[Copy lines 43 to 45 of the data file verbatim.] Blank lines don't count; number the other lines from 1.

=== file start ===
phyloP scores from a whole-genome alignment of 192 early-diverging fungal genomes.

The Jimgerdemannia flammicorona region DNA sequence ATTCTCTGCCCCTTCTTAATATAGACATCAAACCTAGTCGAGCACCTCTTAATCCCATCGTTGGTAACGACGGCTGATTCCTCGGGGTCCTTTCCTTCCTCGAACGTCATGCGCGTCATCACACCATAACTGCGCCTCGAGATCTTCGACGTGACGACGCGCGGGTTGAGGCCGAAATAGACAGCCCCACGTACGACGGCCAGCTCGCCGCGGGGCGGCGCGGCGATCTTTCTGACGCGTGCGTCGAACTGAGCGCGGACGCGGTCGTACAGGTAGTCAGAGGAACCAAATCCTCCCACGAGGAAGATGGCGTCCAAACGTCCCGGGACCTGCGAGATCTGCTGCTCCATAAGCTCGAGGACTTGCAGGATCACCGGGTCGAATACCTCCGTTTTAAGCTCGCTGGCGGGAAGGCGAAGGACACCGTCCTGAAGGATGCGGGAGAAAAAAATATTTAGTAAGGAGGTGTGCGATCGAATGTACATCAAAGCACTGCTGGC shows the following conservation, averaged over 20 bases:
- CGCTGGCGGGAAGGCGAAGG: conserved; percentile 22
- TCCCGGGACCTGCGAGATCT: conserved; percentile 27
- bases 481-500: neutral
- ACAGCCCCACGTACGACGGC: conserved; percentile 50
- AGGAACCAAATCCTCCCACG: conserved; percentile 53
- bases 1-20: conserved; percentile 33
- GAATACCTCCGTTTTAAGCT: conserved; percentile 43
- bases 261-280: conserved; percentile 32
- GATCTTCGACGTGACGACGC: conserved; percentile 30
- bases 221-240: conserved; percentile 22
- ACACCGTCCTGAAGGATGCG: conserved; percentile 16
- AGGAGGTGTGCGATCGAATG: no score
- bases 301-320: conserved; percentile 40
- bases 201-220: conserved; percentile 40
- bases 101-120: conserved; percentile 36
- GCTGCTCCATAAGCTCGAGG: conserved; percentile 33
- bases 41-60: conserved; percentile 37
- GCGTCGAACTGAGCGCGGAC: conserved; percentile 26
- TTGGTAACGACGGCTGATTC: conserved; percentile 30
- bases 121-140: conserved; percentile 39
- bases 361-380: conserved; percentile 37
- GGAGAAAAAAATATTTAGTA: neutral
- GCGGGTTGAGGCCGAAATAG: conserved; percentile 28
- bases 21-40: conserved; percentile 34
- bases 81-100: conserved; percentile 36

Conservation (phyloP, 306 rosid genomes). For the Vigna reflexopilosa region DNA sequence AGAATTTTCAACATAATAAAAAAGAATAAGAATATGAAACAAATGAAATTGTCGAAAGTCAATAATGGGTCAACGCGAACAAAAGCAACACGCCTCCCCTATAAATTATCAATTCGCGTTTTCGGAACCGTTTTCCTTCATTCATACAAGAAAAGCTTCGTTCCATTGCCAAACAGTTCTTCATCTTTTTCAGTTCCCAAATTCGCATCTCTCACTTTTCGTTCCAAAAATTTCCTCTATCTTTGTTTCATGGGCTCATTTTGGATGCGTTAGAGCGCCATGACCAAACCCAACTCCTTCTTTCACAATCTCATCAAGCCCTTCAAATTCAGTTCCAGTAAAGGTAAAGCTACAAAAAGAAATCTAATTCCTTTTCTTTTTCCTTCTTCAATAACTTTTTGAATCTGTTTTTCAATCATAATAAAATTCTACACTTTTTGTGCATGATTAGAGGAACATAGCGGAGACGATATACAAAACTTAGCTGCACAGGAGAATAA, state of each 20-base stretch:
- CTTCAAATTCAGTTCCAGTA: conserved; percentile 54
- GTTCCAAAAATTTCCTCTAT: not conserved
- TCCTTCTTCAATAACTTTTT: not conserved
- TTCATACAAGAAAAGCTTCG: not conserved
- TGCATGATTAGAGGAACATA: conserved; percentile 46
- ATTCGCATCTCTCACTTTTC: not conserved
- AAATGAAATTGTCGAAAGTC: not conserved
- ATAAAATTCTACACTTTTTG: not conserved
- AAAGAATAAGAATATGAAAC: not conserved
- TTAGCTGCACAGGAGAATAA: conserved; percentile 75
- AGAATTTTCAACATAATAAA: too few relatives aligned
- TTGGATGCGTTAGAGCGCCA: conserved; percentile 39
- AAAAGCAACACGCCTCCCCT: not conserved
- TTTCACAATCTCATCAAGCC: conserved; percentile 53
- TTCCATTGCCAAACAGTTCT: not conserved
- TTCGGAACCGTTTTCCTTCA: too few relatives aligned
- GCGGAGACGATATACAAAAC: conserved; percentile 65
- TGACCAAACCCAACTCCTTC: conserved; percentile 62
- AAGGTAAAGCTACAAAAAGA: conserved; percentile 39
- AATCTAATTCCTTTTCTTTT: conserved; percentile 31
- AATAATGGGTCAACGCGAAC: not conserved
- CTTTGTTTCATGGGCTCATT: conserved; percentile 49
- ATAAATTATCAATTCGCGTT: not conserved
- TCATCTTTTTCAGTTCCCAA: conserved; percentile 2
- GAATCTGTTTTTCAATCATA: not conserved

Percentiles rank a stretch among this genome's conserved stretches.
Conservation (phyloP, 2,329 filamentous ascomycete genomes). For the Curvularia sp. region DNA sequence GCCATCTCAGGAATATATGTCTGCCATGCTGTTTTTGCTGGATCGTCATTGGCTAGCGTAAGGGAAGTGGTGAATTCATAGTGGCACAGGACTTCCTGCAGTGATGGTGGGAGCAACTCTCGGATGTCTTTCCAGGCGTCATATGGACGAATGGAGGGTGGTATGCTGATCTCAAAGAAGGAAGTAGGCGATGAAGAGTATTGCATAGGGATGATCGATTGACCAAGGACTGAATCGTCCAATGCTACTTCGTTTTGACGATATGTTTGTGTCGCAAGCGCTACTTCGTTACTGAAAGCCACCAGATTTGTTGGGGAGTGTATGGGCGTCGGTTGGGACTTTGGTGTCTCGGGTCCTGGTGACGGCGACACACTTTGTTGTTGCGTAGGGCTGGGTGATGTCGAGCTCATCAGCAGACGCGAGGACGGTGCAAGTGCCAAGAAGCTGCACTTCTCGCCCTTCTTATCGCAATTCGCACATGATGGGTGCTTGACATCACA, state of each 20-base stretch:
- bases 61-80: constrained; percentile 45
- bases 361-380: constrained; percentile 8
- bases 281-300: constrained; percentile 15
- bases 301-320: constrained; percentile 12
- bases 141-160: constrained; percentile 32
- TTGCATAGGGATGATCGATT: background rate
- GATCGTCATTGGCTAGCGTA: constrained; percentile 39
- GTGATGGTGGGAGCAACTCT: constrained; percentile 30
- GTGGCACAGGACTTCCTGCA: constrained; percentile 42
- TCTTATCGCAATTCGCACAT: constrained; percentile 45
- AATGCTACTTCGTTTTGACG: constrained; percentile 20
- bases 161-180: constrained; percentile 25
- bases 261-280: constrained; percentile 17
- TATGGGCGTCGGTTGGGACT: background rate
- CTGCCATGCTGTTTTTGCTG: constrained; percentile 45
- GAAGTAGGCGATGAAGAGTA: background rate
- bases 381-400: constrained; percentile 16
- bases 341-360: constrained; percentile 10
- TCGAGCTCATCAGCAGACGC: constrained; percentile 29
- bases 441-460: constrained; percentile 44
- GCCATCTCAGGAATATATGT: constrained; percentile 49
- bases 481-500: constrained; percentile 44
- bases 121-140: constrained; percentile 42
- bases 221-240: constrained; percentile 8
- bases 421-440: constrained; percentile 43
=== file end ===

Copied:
- TTCCATTGCCAAACAGTTCT: not conserved
- TTCGGAACCGTTTTCCTTCA: too few relatives aligned
- GCGGAGACGATATACAAAAC: conserved; percentile 65